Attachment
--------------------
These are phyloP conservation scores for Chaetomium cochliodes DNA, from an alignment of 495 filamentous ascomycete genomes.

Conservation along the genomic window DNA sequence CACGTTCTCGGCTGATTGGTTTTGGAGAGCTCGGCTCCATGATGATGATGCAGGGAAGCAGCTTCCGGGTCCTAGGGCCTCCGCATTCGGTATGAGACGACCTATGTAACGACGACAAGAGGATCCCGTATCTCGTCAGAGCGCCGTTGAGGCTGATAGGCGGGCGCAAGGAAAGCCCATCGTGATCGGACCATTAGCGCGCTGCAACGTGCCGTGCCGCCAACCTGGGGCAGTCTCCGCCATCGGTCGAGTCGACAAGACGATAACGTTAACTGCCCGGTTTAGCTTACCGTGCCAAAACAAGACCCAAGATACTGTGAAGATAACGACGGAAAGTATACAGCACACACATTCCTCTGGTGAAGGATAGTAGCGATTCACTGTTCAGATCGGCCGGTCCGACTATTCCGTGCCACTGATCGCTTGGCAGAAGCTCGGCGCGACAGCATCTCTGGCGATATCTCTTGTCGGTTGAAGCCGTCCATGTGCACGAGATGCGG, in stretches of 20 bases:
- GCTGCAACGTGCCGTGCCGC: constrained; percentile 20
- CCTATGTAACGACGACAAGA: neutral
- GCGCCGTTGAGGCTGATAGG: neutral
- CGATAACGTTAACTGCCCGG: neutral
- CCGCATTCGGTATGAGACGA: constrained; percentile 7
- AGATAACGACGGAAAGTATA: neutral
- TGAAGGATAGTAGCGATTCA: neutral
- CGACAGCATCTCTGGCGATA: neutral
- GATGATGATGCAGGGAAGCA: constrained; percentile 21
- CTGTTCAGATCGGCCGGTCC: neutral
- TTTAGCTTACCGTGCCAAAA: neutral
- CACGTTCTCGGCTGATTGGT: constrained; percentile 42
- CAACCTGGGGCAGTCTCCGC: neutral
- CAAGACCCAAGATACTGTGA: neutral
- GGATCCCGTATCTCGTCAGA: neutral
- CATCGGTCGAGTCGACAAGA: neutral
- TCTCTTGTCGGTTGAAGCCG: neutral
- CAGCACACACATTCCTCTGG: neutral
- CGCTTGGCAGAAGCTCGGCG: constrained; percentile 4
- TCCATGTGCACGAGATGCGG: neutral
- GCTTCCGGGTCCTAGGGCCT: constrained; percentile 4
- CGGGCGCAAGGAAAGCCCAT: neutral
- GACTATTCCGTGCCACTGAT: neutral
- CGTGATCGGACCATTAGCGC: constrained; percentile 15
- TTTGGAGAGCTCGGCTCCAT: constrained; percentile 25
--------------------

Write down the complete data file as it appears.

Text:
These are phyloP conservation scores for Chaetomium cochliodes DNA, from an alignment of 495 filamentous ascomycete genomes.

Conservation along the genomic window DNA sequence CACGTTCTCGGCTGATTGGTTTTGGAGAGCTCGGCTCCATGATGATGATGCAGGGAAGCAGCTTCCGGGTCCTAGGGCCTCCGCATTCGGTATGAGACGACCTATGTAACGACGACAAGAGGATCCCGTATCTCGTCAGAGCGCCGTTGAGGCTGATAGGCGGGCGCAAGGAAAGCCCATCGTGATCGGACCATTAGCGCGCTGCAACGTGCCGTGCCGCCAACCTGGGGCAGTCTCCGCCATCGGTCGAGTCGACAAGACGATAACGTTAACTGCCCGGTTTAGCTTACCGTGCCAAAACAAGACCCAAGATACTGTGAAGATAACGACGGAAAGTATACAGCACACACATTCCTCTGGTGAAGGATAGTAGCGATTCACTGTTCAGATCGGCCGGTCCGACTATTCCGTGCCACTGATCGCTTGGCAGAAGCTCGGCGCGACAGCATCTCTGGCGATATCTCTTGTCGGTTGAAGCCGTCCATGTGCACGAGATGCGG, in stretches of 20 bases:
- GCTGCAACGTGCCGTGCCGC: constrained; percentile 20
- CCTATGTAACGACGACAAGA: neutral
- GCGCCGTTGAGGCTGATAGG: neutral
- CGATAACGTTAACTGCCCGG: neutral
- CCGCATTCGGTATGAGACGA: constrained; percentile 7
- AGATAACGACGGAAAGTATA: neutral
- TGAAGGATAGTAGCGATTCA: neutral
- CGACAGCATCTCTGGCGATA: neutral
- GATGATGATGCAGGGAAGCA: constrained; percentile 21
- CTGTTCAGATCGGCCGGTCC: neutral
- TTTAGCTTACCGTGCCAAAA: neutral
- CACGTTCTCGGCTGATTGGT: constrained; percentile 42
- CAACCTGGGGCAGTCTCCGC: neutral
- CAAGACCCAAGATACTGTGA: neutral
- GGATCCCGTATCTCGTCAGA: neutral
- CATCGGTCGAGTCGACAAGA: neutral
- TCTCTTGTCGGTTGAAGCCG: neutral
- CAGCACACACATTCCTCTGG: neutral
- CGCTTGGCAGAAGCTCGGCG: constrained; percentile 4
- TCCATGTGCACGAGATGCGG: neutral
- GCTTCCGGGTCCTAGGGCCT: constrained; percentile 4
- CGGGCGCAAGGAAAGCCCAT: neutral
- GACTATTCCGTGCCACTGAT: neutral
- CGTGATCGGACCATTAGCGC: constrained; percentile 15
- TTTGGAGAGCTCGGCTCCAT: constrained; percentile 25